We have also participated in multi-faith gatherings at the White House on energy savings. I was asked to open one such gathering in 2013 by speaking on the power of interfaith collaboration. That not only stressed our common concern with other faith communities on the justice issues related to climate change, but to contribute other ideas to the discourse on why the issue is important from a Bahá'í perspective.
Another form of participation in the discourses on climate has been an outgrowth of our involvement in such gatherings – and that is through writing opinion pieces, and engaging in social media to leverage important contributions to the discourse. I’ve written four opinion pieces which have been published in the Huffington Post. I hadn’t set out to write a series on the Faith-Climate connection, but that is what evolved. Each time there was some additional point to be made. These articles have precipitated conversations and postings by other colleagues who have appreciated the points made, and they have helped clarify our contributions to the discourse and to deepen our relationships with others engaged in the issue.
Another vehicle for the discourse on climate has been a monthly conference call started by a small group of colleagues and dubbed the Forum for Moral Voices on Climate Change. Participants come together with an attitude of humility, recognizing that there are a lot of different approaches to the issue, and that faith groups have much to contribute. The Forum has created a safe space for quiet conversations aimed at building understanding and finding common ground on the issue. The calls usually begin with a guest speaker who triggers further conversation. Last month, for instance, we heard from three members of the environmental justice community and engaged in discourse on the challenges faced by their organizations and the need for genuine relationships between those working on climate from different angles. It stressed for me the importance of reaching out to my colleagues focused on this important piece of the climate puzzle and deepening our friendship and the means for accompaniment and collaboration.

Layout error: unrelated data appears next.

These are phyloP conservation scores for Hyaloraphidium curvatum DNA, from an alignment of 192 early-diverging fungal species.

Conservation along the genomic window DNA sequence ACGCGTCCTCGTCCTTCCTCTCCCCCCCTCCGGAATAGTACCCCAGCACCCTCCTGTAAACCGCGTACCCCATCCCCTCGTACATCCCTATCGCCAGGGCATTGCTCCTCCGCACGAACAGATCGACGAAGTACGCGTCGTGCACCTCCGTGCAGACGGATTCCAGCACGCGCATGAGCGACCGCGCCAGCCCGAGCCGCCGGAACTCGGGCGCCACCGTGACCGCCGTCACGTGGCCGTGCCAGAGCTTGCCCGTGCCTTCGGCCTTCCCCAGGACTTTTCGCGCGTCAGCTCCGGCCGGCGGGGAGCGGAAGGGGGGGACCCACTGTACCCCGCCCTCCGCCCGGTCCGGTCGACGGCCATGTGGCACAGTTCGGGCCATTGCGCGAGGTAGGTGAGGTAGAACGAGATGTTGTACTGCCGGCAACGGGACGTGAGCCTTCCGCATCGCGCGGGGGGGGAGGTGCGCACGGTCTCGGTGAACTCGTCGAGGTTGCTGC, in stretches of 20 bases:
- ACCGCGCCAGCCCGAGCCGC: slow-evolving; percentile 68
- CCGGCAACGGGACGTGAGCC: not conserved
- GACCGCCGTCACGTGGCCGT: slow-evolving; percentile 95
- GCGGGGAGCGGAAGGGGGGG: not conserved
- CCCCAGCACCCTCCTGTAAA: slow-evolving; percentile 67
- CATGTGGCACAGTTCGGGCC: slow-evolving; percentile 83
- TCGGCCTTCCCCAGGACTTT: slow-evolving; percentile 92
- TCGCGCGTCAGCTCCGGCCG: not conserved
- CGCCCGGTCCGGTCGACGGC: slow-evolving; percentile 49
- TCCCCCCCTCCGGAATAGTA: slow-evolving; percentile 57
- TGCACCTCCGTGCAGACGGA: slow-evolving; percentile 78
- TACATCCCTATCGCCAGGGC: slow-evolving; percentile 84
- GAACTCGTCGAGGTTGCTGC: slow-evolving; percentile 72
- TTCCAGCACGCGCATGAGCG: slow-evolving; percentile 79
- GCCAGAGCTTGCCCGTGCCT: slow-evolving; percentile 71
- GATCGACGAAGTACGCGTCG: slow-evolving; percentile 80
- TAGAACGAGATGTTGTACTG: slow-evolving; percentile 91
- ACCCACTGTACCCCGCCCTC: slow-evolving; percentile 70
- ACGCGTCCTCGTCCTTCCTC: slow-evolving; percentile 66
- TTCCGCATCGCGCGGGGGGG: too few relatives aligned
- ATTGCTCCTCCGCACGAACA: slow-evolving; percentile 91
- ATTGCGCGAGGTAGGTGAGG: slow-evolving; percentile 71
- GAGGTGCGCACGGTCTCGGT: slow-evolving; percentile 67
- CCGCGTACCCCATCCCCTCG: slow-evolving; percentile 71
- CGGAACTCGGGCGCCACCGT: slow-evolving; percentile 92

This brings me to another group engaging in the climate discourse, and that group is known as the Citizens Climate Lobby. It’s not faith based. It’s a non-partisan group that advocates for climate action and operates under some important principles, which are quite compatible with a Bahá'í approach. They treat every member of congress with respect, and before going in to visit them, they come up with at least one thing to appreciate about their work. The emphasis is on relationship building, listening, and genuine exchange of ideas. They also write letters to the editor and advocate putting a price on carbon, but making it revenue neutral, so that low income groups are not hurt by rising costs.
These are but a few examples of the kinds of things happening at the national level in which Baha’is are involved. Coming up: The People’s Climate March; Religion for the Earth conference; DPI/NGO Conference, and more. The discourse continues.
Last updated 9 August 2014